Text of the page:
Clients set out a brief of the work they want carried out and the students’ teams then bid on the project they’d like to undertake. The client then selects the team they would like to – essentially – employ. Clients can interview the teams or ask for pitches which gives the students valuable experience in how to source jobs in the real world.
However, some teams do not have clients and come up with their own ideas on how to create something that will earn them a strong grade, and when the time comes, impress the judges.
The challenge begins with around 40 teams and each team consists of roughly six students. The teachers then narrow the field down to a shortlist of seven of the best projects which are presented to the judges.
Computershare sponsored the event and judged the winners for the second year running, with this years’ event being held virtually – due to COVID-19 restrictions.
Simon Needham said:
“Computershare were very happy to be invited to support the SoC Group Project awards again this year, particularly so as it is important to ensure that opportunities to celebrate achievement are maintained during this period where so many events have been cancelled. Our congratulations to Edinburgh Napier SoC for finding a way to make the event happen and taking the risk of hosting the event online.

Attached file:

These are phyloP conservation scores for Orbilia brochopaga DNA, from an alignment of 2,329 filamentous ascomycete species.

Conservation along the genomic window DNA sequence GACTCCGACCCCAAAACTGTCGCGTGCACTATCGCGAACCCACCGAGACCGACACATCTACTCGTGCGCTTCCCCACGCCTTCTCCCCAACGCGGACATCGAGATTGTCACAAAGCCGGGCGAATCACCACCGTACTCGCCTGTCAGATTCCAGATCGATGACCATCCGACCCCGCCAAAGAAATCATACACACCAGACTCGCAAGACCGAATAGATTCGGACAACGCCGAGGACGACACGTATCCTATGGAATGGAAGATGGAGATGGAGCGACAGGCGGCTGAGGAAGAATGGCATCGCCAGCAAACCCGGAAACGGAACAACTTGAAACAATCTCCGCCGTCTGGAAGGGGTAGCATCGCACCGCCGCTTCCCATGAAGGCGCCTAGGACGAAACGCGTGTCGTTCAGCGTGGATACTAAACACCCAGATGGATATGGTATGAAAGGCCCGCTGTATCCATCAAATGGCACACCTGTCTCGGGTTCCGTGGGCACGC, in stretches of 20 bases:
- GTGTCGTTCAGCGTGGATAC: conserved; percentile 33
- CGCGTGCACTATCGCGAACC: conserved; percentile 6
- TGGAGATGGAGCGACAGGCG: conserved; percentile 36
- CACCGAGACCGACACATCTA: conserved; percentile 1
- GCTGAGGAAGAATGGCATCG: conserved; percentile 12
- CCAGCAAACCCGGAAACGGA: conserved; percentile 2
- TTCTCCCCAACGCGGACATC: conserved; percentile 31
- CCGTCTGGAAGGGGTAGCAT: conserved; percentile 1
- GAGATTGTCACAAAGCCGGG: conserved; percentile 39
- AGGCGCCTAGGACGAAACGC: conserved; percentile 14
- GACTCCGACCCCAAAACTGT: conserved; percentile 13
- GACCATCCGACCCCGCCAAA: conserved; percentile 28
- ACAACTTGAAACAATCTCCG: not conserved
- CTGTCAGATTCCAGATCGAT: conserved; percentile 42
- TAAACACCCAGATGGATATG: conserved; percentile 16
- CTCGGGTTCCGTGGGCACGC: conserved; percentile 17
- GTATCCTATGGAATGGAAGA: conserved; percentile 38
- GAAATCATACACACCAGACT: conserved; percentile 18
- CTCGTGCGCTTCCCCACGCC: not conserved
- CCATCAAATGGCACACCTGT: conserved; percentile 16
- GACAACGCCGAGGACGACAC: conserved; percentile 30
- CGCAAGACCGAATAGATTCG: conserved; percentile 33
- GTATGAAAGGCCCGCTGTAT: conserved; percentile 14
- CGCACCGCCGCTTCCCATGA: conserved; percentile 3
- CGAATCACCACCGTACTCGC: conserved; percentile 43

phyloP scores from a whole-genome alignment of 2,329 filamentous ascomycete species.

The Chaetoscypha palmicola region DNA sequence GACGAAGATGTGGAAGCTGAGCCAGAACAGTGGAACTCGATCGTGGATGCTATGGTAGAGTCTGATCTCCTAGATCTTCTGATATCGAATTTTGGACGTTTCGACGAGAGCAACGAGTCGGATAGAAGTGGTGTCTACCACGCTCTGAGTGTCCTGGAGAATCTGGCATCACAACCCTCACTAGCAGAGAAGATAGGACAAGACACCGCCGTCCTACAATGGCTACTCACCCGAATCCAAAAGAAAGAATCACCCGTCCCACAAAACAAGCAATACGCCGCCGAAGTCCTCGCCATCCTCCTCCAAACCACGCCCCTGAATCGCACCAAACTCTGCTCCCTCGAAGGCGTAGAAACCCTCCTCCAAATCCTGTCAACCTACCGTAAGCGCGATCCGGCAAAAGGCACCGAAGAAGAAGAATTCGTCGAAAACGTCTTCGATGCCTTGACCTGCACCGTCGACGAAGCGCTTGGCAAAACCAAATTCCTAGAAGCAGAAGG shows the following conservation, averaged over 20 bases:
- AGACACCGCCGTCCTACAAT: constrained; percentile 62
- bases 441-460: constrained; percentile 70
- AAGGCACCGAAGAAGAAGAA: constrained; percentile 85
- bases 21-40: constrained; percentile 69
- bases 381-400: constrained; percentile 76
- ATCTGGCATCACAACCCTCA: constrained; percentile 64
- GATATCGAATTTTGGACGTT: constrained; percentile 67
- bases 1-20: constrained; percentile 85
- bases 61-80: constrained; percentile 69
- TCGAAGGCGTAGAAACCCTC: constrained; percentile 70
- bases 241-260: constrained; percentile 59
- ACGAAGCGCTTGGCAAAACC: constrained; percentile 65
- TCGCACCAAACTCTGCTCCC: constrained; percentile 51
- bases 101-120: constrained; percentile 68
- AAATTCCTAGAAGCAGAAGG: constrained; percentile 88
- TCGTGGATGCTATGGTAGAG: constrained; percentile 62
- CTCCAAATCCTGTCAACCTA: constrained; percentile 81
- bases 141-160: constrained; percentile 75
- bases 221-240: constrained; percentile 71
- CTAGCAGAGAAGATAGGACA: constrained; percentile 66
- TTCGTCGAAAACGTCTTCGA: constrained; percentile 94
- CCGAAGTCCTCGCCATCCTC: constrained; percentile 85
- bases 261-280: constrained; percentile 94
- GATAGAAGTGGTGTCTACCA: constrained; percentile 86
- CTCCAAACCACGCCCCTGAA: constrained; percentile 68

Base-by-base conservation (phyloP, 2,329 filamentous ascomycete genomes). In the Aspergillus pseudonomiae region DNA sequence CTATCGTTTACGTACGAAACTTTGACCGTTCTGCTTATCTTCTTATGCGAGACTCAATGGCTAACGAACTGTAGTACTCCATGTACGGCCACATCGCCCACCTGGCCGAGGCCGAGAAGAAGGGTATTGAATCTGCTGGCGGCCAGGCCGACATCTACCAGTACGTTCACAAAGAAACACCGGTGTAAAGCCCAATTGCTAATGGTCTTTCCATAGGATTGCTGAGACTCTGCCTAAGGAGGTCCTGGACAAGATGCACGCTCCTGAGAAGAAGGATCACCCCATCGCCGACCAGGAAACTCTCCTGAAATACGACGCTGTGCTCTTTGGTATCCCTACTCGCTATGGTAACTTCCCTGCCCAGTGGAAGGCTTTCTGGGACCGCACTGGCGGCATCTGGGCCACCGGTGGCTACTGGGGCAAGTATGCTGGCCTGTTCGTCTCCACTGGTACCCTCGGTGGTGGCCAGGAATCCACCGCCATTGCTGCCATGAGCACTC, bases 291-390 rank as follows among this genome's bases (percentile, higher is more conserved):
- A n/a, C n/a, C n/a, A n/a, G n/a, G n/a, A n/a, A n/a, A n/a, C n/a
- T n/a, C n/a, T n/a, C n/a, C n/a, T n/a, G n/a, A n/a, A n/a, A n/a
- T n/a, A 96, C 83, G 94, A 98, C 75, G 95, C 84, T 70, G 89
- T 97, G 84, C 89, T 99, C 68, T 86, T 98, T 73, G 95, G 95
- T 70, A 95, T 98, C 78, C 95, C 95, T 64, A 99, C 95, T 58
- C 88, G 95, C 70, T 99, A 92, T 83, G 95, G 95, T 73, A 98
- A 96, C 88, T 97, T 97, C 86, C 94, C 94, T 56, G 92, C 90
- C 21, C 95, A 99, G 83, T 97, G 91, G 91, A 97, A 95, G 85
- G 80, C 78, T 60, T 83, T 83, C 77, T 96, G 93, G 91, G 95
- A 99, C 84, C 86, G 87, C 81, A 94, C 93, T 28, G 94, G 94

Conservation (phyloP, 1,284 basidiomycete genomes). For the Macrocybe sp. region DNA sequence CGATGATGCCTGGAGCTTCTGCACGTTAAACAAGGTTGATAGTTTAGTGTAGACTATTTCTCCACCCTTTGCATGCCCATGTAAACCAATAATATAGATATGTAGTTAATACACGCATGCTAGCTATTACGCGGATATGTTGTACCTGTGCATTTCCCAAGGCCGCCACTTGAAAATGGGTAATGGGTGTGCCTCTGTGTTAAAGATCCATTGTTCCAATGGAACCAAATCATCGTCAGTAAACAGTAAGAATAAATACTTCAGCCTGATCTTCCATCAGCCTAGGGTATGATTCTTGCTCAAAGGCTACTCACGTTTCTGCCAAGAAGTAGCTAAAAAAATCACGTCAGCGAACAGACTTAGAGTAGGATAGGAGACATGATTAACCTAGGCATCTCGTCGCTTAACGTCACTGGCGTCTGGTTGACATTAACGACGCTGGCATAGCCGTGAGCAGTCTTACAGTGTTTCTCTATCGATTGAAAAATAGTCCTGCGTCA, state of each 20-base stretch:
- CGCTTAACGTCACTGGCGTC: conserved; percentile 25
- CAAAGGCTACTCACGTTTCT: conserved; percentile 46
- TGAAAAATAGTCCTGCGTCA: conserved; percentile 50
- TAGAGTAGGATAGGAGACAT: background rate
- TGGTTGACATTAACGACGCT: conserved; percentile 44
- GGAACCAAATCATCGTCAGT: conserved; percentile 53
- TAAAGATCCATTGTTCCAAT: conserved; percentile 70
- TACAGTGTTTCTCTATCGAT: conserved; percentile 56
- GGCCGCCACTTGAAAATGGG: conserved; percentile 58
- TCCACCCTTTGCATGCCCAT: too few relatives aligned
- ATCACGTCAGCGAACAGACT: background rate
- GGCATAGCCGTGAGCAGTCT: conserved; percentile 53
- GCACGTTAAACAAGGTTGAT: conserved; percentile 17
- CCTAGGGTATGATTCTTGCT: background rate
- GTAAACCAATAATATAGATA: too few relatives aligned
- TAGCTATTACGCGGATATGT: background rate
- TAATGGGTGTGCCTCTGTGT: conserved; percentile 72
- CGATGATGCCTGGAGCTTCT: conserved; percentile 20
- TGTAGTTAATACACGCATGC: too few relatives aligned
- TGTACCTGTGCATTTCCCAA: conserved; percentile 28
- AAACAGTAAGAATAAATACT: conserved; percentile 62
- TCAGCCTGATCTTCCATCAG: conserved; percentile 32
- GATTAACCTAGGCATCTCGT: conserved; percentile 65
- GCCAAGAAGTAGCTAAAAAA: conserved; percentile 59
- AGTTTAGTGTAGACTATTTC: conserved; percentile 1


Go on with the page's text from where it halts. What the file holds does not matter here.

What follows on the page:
The judges were impressed by all the teams’ problem solving, approach to the challenges, changes during the projects, the quality of the recorded presentations and how the teams all rose to the complex challenge of presenting remotely to an audience they could not see and answering the judges’ questions. The judging was once again made difficult by the quality of all five teams and everyone should be proud of having made the finals and we wish the students every success in the remainder of their courses.”
Claire Gillespie, Digital Tech Sector Skills Manager of SDS adds:
“It was great to see Computershare engaging with the university by giving a prize for the best computing science project. I was really impressed by the students and their presentation skills, and I have no doubt they will go onto brilliant careers in tech. And who knows, after hearing about Computershare’s graduate programme some may even end up working with there. I know not every company can do things like prize offerings, but there are lots of other ways for industry to get involved and to shape future talent.”
Project briefs for this year’s students are currently being sought: if you have a back-burner project or a proof-of-concept that our students could develop for you, please post the details at Edinburgh Napier Projects Exchange or contact Brian Davison.
With special thanks to Computershare for sponsoring the 2019 and 2020 awards.
Computershare is a world leader in financial administration, underpinned by technology. They are a down to earth Aussie company that values openness, directness and hard work.
Their Global Technology Centre brings more than 300 high-quality tech jobs to Edinburgh to support the work of 16,000 global employees. Computershare offers apprentices, graduates and technology professionals the potential for a career where they can interact with colleagues across the world.